On 1 September 1926 Widgeon arrived at Wanhsien but negotiations did not go well and the rear admiral on the Yangtze decided that the matter would have to be settled by force. A British merchant ship, SS Kiawo, was camouflaged and armoured and manned by a naval crew gathered from Cockchafer, the light cruiser Despatch, Scarab and Mantis boarded Kiawo and she sailed on 4 September 1926.
In the evening of 5 September 1926 the Kiawo arrived in sight of Wanhsien. The plan was to board and re-take SS Wanhsien and SS Wantung. While Widgeon and Cockchafer would provide covering fire. Kiawo came under fire from the Chinese troops ashore. She came alongside Wanhsien and boarded under fire. The boarding party rescued the British seaman held onboard after fierce fighting.
In the meantime, Chinese troops onshore and aboard Wantung opened fire on Cockchafer and Widgeon which returned fire. The boarding party aboard SS Wanhsien suffered a number of casualties including the senior British officer from Despatch and Cockchafer's sub-lieutenant who were killed. Having rescued the British merchant seamen onboard SS Wanhsien the attacking force retired to SS Kiawo. After an hour of fighting, the action was discontinued and the two merchant ships were abandoned. The British ships then retired having rescued the crews.
Second World War service
In 1939 Cockchafer started the war still on Yangtze River patrol. After consideration for conversion to a minelayer, she was then transferred to the East Indies Squadron. In 1941 she assisted in the landings of British and Indian Army troops at Basra, Iraq during the Anglo-Iraqi War. She played host to the regent of Iraq, Amir Abdul Illah who had been deposed and fled an assassination plot in Baghdad.
She also played a part in the Anglo-Soviet invasion of Iran, which was the invasion of Iran by British and Commonwealth forces and the Soviet Union, codenamed Operation Countenance, from 25 August 1941 to 17 September 1941. The purpose of the invasion was to secure Iranian oil fields and ensure supply lines (see Persian Corridor) for the Soviets fighting against Nazi Germany on the Eastern Front.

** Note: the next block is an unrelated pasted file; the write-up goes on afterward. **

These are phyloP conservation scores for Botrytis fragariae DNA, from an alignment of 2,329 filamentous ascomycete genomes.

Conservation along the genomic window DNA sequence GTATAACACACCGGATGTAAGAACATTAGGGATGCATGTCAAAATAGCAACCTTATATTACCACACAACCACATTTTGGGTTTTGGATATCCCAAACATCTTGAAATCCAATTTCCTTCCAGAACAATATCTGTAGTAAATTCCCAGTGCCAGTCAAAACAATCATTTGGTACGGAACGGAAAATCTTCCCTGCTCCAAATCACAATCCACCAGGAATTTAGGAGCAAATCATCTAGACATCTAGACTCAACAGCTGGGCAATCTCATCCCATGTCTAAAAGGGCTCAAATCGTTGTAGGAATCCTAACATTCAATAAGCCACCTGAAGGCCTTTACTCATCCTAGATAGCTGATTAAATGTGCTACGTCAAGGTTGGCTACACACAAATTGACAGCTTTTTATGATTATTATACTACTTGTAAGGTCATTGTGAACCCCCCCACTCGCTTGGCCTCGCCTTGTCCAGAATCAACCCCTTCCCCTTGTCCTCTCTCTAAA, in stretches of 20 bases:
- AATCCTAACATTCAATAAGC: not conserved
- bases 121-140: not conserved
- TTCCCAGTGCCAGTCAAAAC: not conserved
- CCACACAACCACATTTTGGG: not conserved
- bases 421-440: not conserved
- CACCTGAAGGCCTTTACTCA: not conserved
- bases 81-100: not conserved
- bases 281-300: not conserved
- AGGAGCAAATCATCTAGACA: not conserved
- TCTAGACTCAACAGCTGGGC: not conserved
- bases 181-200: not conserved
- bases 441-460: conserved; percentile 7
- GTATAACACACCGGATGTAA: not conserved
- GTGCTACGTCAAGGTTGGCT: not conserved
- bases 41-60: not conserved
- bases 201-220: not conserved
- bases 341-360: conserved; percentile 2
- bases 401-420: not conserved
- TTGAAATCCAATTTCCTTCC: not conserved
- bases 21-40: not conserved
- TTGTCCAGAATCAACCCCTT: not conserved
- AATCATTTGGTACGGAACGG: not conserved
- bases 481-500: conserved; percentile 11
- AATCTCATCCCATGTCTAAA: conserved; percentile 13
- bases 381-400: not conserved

In 1943, Cockchafer was transferred to the Mediterranean Fleet at Malta. She took part in support operations for Operation Husky, the invasion of Sicily. Following the invasion of Italy and the invasion of Elba, Cockchafer was employed on harbour duties in Taranto in late 1944. In 1945, she was despatched to the Eastern Fleet in the Indian Ocean again to support operations in Burma. After the end of the war against Japan in August 1945, she was sent to Singapore where she was placed in Reserve. In 1949 as the last surviving Insect class gunboat, she was sold for scrap and broken up.
- "R.N Gunboats". battleships-cruisers.co.uk. 2009. Retrieved July 24, 2009.
- Insect Class gunboats 1
- Insect Class gunboats 2
- Description of the Wanhsien Incident
- pg 140 - Kemp Tolley. Yangtze Patrol: The U.S. Navy in China (May 15, 2000 ed.). US Naval Institute Press. p. 364. ISBN 1-55750-883-6.
- Fleet of the China Navigation Co.
- pg 178 - I.S. O. Playfair (Author), F. C. Flynn (Contributor). The Mediterranean and Middle East: Volume II The Germans Come to the Help of their Ally (1941): History of the Second World War: United Kingdom Military Series (February 13, 2009 [1st. pub. HMSO 1956] ed.). Naval and Military Press. p. 502. ISBN 1-84574-066-1.
- pg 158 - Ashley Jackson. British Empire And the Second World War (May 9, 2006 ed.). Hambledon & London. p. 624. ISBN 1-85285-417-0.
- War service of Royal Navy warships
- J. J. Colledge, Ben Warlow, 2006, Ships of the Royal Navy, p. 73, ISBN 978-1-86176-281-8
- Insect Class gunboats 1